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GOING CLEAR!! What Make The Critics Of Alex Gibney’s New HBO Scientology Documentary??

I am – Hercules!!

The latest from Oscar-winning documentarian Alex Gibney (“Mea Maxima Culpa: Silence In The House of God,” “Enron: The Smartest Guys In The Room”) is titled “Going Clear: Scientology and the Prison of Belief.” 

It hits HBO tonight at 8 p.m.

The Huffington Post says:

... both a brilliant expose that blows the lid off these practices, and a portal into the darker side of America's fetish for self-help. …

The New York Times says:

... Gibney spends a lot of time on Scientology’s celebrities, but those sections of the film pale next to the harrowing allegations of the church’s serious physical and psychological abuse, including exploited labor. …

The Los Angeles Times says:

... Apart from some blurry dramatic re-creation and a few fanciful images to illustrate the church's less advertised beliefs — its science fiction-style creation myth involving a galactic tyrant, a 75-million-year-old-world resembling 1950s America, overpopulation, tax audits, volcanoes, hydrogen bombs and the attachment of disembodied aliens to human newborns — Gibney's presentation is, given his hot topic, sensibly low-key. …

The Washington Post says:

... hauntingly effective … Those who reach “OTIII” status are allowed to read Hubbard’s handwritten secrets locked away in a briefcase, a moment in which they discover that the key to it all is an intergalactic overlord named Xenu …

The Pittsburgh Post-Gazette says:

... an interesting and damning film … suggests Hollywood stars are essentially being blackmailed into staying in Scientology after divulging their deepest, darkest secrets as part of church “audits.” …

The San Francisco Chronicle says:

... jaw-dropping, scary, unnerving, even disturbingly funny. But the bad news for Scientology is that it’s also credible …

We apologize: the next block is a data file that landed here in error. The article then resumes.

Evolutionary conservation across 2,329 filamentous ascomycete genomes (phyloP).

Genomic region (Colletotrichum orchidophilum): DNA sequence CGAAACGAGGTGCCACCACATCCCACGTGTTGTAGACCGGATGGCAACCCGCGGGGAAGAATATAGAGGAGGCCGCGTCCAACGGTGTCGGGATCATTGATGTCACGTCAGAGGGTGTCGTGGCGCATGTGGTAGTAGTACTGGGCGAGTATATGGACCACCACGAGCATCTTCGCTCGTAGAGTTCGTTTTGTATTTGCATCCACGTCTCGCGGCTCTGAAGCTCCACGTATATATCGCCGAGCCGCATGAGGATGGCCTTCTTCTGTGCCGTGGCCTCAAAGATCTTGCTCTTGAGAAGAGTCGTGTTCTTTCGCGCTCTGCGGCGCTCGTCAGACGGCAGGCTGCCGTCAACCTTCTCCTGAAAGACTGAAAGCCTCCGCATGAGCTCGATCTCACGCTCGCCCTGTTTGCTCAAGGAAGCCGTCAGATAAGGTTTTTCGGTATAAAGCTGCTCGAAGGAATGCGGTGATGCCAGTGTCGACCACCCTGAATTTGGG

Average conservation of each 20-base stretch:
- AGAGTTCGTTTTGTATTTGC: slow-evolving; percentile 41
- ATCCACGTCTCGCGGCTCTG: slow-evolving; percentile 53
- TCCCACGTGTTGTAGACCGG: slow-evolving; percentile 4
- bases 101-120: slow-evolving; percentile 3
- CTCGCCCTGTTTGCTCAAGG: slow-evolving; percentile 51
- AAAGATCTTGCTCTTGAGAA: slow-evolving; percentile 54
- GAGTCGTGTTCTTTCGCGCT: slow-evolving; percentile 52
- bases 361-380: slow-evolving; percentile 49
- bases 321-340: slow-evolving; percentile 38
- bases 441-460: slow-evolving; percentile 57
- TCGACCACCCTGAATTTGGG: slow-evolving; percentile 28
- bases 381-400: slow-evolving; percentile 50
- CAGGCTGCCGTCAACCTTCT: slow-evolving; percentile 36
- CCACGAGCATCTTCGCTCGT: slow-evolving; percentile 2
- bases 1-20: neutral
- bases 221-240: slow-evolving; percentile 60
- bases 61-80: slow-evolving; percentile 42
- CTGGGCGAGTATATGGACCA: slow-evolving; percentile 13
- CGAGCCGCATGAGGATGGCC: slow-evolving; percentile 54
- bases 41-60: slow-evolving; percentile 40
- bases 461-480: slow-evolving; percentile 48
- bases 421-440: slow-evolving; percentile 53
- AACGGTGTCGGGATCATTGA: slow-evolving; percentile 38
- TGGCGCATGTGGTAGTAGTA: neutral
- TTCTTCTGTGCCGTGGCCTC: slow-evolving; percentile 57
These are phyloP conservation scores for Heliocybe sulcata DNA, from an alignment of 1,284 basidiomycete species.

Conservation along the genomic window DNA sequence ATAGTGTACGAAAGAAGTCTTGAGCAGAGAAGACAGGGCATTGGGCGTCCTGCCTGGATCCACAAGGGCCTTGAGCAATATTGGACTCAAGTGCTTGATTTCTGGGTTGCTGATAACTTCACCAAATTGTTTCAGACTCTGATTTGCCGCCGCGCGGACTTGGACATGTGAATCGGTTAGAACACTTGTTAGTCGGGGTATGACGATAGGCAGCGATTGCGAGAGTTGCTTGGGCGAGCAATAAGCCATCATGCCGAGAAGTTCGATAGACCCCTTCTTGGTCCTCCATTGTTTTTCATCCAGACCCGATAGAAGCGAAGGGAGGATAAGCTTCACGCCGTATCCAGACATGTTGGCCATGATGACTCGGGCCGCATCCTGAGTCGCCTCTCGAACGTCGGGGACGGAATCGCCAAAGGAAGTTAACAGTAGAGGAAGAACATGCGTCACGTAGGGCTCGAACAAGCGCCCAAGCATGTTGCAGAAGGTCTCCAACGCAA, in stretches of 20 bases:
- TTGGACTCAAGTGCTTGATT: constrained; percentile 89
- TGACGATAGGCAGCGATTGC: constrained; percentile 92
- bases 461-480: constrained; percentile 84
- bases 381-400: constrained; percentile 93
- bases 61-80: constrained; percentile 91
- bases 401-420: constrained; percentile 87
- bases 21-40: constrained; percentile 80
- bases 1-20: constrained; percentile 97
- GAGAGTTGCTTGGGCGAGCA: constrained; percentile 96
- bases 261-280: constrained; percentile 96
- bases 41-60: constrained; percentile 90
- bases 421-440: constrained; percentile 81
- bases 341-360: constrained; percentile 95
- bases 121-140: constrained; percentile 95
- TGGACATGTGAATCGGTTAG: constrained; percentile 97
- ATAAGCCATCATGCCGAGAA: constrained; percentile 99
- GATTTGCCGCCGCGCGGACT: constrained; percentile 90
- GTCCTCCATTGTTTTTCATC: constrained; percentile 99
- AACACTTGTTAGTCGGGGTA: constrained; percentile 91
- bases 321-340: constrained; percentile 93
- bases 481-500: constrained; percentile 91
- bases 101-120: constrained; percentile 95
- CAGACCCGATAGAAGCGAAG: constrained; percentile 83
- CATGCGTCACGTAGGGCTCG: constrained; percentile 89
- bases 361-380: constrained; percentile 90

The Boston Globe says:

... fascinating … Gibney’s film paints a lurid picture indeed. … by focusing on the powerful and damning stories of the church’s most destructive practices, including the forced “disconnection” of members from family and friends, Gibney has made a forceful and memorable case. …

Entertainment Weekly says:

... even those who’ve already read Wright’s bestseller will find themselves amazed and enraged by the documentary that was inspired by his book. … it’s disturbingly good.

USA Today says:

… The [Sundance Film Festival’s] most hotly anticipated documentary did not disappoint … The revelations were almost as numerous as the number of lawyers HBO Documentary Films hired to vet the movie (160). …

Variety says:

... Gibney had an excellent blueprint to work from in Lawrence Wright’s exhaustively researched 2013 nonfiction bestseller (from which the film takes its title), but he’s also added much fascinating material here, including new interviews and proprietary Scientology video footage that has to be seen to be disbelieved. … At the heart of it all, Gibney has made a great film …

The Hollywood Reporter says:

... this impeccably assembled and argued film represents a brave, timely intervention into debates around the organization that have been simmering for some time. … the film is an accessible, one-stop shop that will comprehensively counter apathy from viewers who might consider the organization nothing more than a bunch of harmless kooks who believe in mumbo jumbo about intergalactic overlord Xenu and volcanoes. … In the end, the main point of this deeply admirable documentary is to reach and enlighten that broader audience in a way that far too many publications and media outlets have been afraid to do. … survivors, "suppressive persons" and the "disconnected" families of people who have suffered from Scientology's unholy war against its enemies will take enormous comfort in the fact that at least one film has now dared to say what only a few years ago seemed impossible.

8 p.m. Sunday. HBO.

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